Science fiction grandmaster Isaac Asimov's most famous legacy to the world may be his Three Laws of Robotics, rules designed to ensure robots protect and serve humans. These laws made the foundation of ethical rules for robots since they first appeared in the 1942 short story "Runaround," which was set in 2015.
Now it is 2015 and the world actually has robots. Perhaps in comparison to the walking and talking metal creatures of our imagination, driverless cars and killer drones seem rudimentary. Still, from this starting point, many more robotic achievements are to come, and scientists are already working on how to make those future robots ethical beings. Some researchers even argue that one day robots could actually behave more ethically than humans.
Military robots that can kill or spare targets are probably the most obvious concern facing the growing field of robot ethics. However, robots m ight one day find their way to our homes and face subtler situations to deal with.
"Every interaction between a robot and a human being has ethical import," said Susan Anderson, an applied ethicist at the University of Connecticut.
For instance, take a toddler-sized commercial toy robot called Nao that Anderson and her husband Michael Anderson of the University of Hartford have programmed to remind people to take their medicine. Although such a task seems trivial, the robot may have to decide between concern over a patient's health and respect for a patient's wishes.
"If a patient is getting to a point where he is going to be seriously harmed if he doesn't take medication and he is saying no, that's when you contact the doctor and let him know what's going on, but many times short of that, if the patient is in the middle of something and just wants to take it later and it isn't critical yet, it would make sense to allow this, to respect the patient's autonomy," Susan Anderson said.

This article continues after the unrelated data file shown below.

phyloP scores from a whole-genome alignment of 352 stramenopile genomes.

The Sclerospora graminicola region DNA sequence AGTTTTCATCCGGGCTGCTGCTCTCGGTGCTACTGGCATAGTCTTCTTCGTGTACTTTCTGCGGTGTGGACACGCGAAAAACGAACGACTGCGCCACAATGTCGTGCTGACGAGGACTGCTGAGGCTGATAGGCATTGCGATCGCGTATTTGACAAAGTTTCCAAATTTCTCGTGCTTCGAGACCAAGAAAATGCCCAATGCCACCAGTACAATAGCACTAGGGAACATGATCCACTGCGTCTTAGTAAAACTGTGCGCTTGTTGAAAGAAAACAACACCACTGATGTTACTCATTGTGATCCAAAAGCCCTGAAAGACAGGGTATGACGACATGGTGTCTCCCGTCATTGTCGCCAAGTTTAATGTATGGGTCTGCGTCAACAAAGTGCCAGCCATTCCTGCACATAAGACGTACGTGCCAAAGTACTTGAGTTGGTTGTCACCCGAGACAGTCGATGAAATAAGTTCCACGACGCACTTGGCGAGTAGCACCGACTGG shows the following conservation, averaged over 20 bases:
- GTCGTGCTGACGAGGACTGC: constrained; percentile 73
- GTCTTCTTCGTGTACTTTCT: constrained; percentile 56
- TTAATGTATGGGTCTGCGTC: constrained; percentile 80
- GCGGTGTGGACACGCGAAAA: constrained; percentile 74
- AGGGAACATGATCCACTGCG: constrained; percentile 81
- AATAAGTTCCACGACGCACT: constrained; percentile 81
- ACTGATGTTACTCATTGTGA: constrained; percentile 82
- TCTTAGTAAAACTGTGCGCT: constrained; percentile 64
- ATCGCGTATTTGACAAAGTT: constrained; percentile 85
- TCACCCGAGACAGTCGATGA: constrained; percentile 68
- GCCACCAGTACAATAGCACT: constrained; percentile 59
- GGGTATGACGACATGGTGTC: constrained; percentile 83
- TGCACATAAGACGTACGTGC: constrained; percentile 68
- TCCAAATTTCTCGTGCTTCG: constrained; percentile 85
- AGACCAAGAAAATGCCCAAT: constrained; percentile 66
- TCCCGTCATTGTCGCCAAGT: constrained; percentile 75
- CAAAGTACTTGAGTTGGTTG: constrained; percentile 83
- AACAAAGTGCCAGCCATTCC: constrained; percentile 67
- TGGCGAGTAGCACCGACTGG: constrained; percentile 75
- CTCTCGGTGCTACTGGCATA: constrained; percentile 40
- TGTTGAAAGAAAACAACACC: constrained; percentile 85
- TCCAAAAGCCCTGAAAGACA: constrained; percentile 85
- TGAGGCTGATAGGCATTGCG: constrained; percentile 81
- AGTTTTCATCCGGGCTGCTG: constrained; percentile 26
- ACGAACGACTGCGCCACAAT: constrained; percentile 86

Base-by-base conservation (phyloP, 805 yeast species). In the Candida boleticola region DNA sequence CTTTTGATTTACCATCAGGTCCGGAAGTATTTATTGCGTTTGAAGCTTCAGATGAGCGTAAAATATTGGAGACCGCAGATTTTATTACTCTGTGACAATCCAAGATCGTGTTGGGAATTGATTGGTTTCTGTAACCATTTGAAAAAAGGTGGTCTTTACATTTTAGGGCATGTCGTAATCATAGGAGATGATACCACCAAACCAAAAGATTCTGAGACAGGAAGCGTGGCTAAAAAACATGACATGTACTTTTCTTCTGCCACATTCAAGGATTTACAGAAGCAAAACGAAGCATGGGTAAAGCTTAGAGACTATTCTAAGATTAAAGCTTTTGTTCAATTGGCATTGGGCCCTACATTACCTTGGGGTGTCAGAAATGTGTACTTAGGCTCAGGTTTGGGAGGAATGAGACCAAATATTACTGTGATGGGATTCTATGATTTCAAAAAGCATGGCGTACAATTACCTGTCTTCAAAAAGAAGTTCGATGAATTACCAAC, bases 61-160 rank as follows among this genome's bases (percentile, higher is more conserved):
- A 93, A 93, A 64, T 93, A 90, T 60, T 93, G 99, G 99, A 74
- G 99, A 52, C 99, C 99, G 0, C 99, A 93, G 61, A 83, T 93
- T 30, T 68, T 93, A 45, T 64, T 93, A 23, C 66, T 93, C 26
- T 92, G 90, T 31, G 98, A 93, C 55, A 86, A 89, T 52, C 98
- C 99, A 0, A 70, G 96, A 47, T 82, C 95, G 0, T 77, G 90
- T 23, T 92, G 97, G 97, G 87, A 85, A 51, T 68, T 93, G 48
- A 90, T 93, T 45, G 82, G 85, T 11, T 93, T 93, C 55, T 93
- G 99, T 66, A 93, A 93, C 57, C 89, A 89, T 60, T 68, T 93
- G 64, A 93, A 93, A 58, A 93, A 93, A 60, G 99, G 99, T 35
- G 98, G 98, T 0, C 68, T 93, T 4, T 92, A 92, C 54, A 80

Video: Nao, the robot programmed with an ethical principle.
Facing difficult choices
One of the greatest sets of challenges researchers face when it comes to developing ethical robots are dilemmas — problems where difficult choices must be made and there's no clear, agreed upon answer. A famous dilemma is the so-called Trolley Problem: You are the conductor of a runaway trolley, heading fast towards five people on the railway tracks. You can divert the trolley to a different set of tracks, where there's one person standing.
Even humans don't have a consensus on what would be the right course of action with the Trolley Problem and its many variations, so, what is a robotic car to do? Google and others working on developing driverless cars may soon face countless versions of the Trolley Problem. For example, if a driverless car expects an unavoidable crash, does it save its passengers or bystanders? What if the passengers are children? What if the bystanders are pregnant?
A human would make those decisions in the heat of the moment. But clear directions must be programmed into a robot beforehand—something incredibly hard to do when you don't have clear answers.
Dilemmas also may plague robots on search-and-rescue missions. Although they might not kill anyone directly, they could save a person and leave someone else to die.
Roboticist Alan Winfield of Bristol Robotics Laboratory in the United Kingdom found that robots could get paralyzed when choosing between lesser evils in such no-win situations. In an experiment, he first programmed one robot, dubbed the A-robot after Asimov, to intercept another machine, dubbed the H-robot for human, and save it from falling into a hole. The A-robot flawlessly did its job, pushing the H-robot away from danger. However, when another H-robot was added, in 14 out of 33 trials, the robot wasted so much time mulling over its decision that both H-robots fell into the hole.
Starting with a compass
Although the scientists designing robots face challenging questions, the hope is that these machines will end up doing more good than bad.
"Of course there is a potential for harm in these systems, but people are exploring them because the hope is that their benefits will significantly outweigh their risks," said Ronald Arkin, a roboticist and professor at the Georgia Institute of Technology. "No system is perfect, and people will get hurt and die, but hopefully less than what we see now."
One strategy for developing ethical robots is to program them with sets of rules that serve as moral compasses — for instance, military robots may be equipped with military rules of engagement and international humanitarian laws, "with permissions, prohibitions and obligations that constrain their behavior," Arkin said.
One difference between military robots and human soldiers is that robots could follow the laws of war to the letter, whereas human can become clouded by emotion or fear, Arkin said.